Chicago, IL 60608

Wednesday, February 4
2-3:30pm
The ARC
20901 LaGrange Rd, Suite 209
Frankfort, IL 60423

Tuesday, February 10
1-2:30pm
Rend Lake College Student Center
468 North Ken Gray Parkway
Ina, IL 62846

To submit written comments, send them by email to HFS.SWTransitionPlan@illinois.gov or mail comments to: 

Illinois Department of Healthcare and Family Services
Attn: Waiver Management
201 South Grand Ave East, 2nd Floor
Springfield, IL 62763

To submit comments by phone, call HFS at (217) 557-1868.

What’s the issue?

Early this year, the federal government issued new guidelines that may affect how you as an individual with autism or a caregiver will receive services through Medicaid. Illinois has proposed revising its Medicaid program to comply with the new regulations, which can affect services such as in-home or out-of-home residential support, day activities like supported employment or day habilitation, and other services like respite and family support. For more information about these rules, check out this replay from Autism Speaks’ live chat.

What can you do about it?

Illinois is now required to seek public input. This is your opportunity as an individual with autism or a caregiver to affect how these changes take place in your state.

The new rules were published in early 2014 by the Centers for Medicare & Medicaid Services (CMS), the federal agency responsible for administering the Medicaid program. The regulations outlined criteria for certain HCBS programs operated under specific Medicaid waiver programs.

Medicaid HCBS programs provide a variety of services and supports that individuals with autism need to live in the community. These programs offer an alternative to institutional services for people with disabilities who need ongoing support to meet their functional needs. All states operate HCBS programs that serve individuals with developmental disabilities, like autism, but these programs vary widely from state to state in terms of eligibility requirements and available services. More information about Medicaid HCBS is available online.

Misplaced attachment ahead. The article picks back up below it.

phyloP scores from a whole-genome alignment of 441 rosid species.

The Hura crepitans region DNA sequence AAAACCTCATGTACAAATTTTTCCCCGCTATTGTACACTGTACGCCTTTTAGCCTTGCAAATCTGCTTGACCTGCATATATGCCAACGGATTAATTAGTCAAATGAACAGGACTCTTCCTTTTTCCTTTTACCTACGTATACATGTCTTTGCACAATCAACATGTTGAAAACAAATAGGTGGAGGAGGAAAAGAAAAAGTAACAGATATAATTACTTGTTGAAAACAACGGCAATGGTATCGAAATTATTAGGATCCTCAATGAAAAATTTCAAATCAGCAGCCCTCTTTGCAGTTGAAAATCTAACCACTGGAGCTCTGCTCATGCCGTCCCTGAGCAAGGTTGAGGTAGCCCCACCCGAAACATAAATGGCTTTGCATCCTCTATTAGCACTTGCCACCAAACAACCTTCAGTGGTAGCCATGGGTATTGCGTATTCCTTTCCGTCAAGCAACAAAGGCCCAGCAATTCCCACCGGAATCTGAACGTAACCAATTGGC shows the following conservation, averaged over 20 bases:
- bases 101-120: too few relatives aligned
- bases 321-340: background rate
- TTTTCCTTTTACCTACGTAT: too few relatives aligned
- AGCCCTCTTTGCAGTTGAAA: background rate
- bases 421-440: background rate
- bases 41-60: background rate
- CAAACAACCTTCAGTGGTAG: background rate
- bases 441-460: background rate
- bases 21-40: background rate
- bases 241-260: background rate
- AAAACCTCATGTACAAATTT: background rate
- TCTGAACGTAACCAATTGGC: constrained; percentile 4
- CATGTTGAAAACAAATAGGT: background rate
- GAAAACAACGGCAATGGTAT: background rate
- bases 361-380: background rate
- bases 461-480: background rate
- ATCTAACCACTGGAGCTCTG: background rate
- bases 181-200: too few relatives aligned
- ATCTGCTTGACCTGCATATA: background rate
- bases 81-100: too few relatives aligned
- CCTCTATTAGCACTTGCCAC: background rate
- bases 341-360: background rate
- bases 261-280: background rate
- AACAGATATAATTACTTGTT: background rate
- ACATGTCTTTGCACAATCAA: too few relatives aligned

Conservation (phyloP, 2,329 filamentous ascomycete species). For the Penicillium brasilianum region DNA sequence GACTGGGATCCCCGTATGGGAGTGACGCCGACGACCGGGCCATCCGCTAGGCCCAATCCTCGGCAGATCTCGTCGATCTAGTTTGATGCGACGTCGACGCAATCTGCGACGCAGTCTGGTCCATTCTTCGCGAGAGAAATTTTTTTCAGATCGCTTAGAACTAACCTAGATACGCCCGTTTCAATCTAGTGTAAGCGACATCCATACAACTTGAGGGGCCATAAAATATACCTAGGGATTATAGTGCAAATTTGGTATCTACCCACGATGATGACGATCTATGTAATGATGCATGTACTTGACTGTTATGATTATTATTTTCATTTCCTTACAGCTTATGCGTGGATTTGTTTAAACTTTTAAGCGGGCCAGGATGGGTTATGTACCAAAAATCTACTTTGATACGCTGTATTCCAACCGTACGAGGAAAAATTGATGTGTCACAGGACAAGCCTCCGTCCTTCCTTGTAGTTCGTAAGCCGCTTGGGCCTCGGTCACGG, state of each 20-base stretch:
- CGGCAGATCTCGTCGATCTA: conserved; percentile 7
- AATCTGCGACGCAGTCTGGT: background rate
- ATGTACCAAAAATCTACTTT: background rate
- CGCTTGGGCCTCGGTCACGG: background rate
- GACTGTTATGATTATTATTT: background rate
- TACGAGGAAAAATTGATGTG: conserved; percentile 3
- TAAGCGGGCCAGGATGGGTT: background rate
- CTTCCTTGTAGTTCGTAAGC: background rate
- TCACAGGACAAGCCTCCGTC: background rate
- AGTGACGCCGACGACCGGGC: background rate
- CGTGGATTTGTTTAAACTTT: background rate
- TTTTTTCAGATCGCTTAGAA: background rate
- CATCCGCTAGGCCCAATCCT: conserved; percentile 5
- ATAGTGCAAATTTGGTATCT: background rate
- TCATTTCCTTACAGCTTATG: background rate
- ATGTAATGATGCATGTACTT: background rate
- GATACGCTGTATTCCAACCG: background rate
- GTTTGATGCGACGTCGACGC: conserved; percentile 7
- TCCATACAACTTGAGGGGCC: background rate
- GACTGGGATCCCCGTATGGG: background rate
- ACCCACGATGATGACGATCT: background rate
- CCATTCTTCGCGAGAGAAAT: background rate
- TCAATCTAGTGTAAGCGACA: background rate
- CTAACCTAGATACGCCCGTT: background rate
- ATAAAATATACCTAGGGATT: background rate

What do the new rules mean?

The rules require all Medicaid HCBS programs to allow individuals to be able to choose their services and have access to the community. In particular, states are prohibited from using HCBS funding for settings that isolate individuals from the broader community. This is an important new protection that could help individuals with autism live in settings that are more integrated with the community.

However, in implementing this new requirement, each state Medicaid office has significant discretion in determining whether a given setting results in “isolation.” As a result of the rules, states are beginning to 1) identify the type of settings that may no longer be in compliance with the new rules, and 2) develop plans on how they will change their HCBS programs.

CMS developed these rules over a number of years, and Autism Speaks has long been involved in helping ensure that the needs of the autism community were represented in the development of these new standards. Now that the rules are final, states are beginning to implement the necessary changes to their programs including identifying the type of settings that may no longer be in compliance with the new rule, and to develop plans that outline any changes they will make to their HCBS programs as a result.

What is Autism Speaks doing and what can autism families do?

During this process, states are required to obtain input from advocates and Autism Speaks urges each state to seek and incorporate stakeholders’ views on what constitutes isolating settings and how best to integrate individuals into the broader community. For more information on Autism Speaks’ position on Housing and Residential supports, view our position statement here. Individuals with autism and their family know firsthand the barriers to true community integration and are the most appropriate individuals to help define isolating settings.

Not sure what to say?

  • Medicaid policy can be very confusing and the state documents that describe programs aren’t written in a way that most people can understand. But that shouldn’t stop advocates from expressing their opinion. CMS has published two sets of exploratory questions to assist states in assessment of residential settings and non-residential HCBS settings, that advocates can use to help them think about their experiences and create their message to state officials.

If you are in a waiver program already, use these questions to tell about your experience. For example:

  • What was your experience planning your waiver services? Were you able to choose the services you wanted and get them where and how often you wanted?
  • Does the place where you get your services reflect your needs and preferences? Did you have options to choose from?

If you are not yet receiving waiver services (because you are on a waitlist or otherwise) but expect to be using waiver services in the future, use these questions to talk about what services will be important to you in the future. For example:

  • Do you want to be able to work? If not, what type of meaningful non-work activities would you like to be involved in?
  • Would you like to have roommates or live on your own? How often would you like to have visitors? What types of supports are necessary for you to live as independently as possible?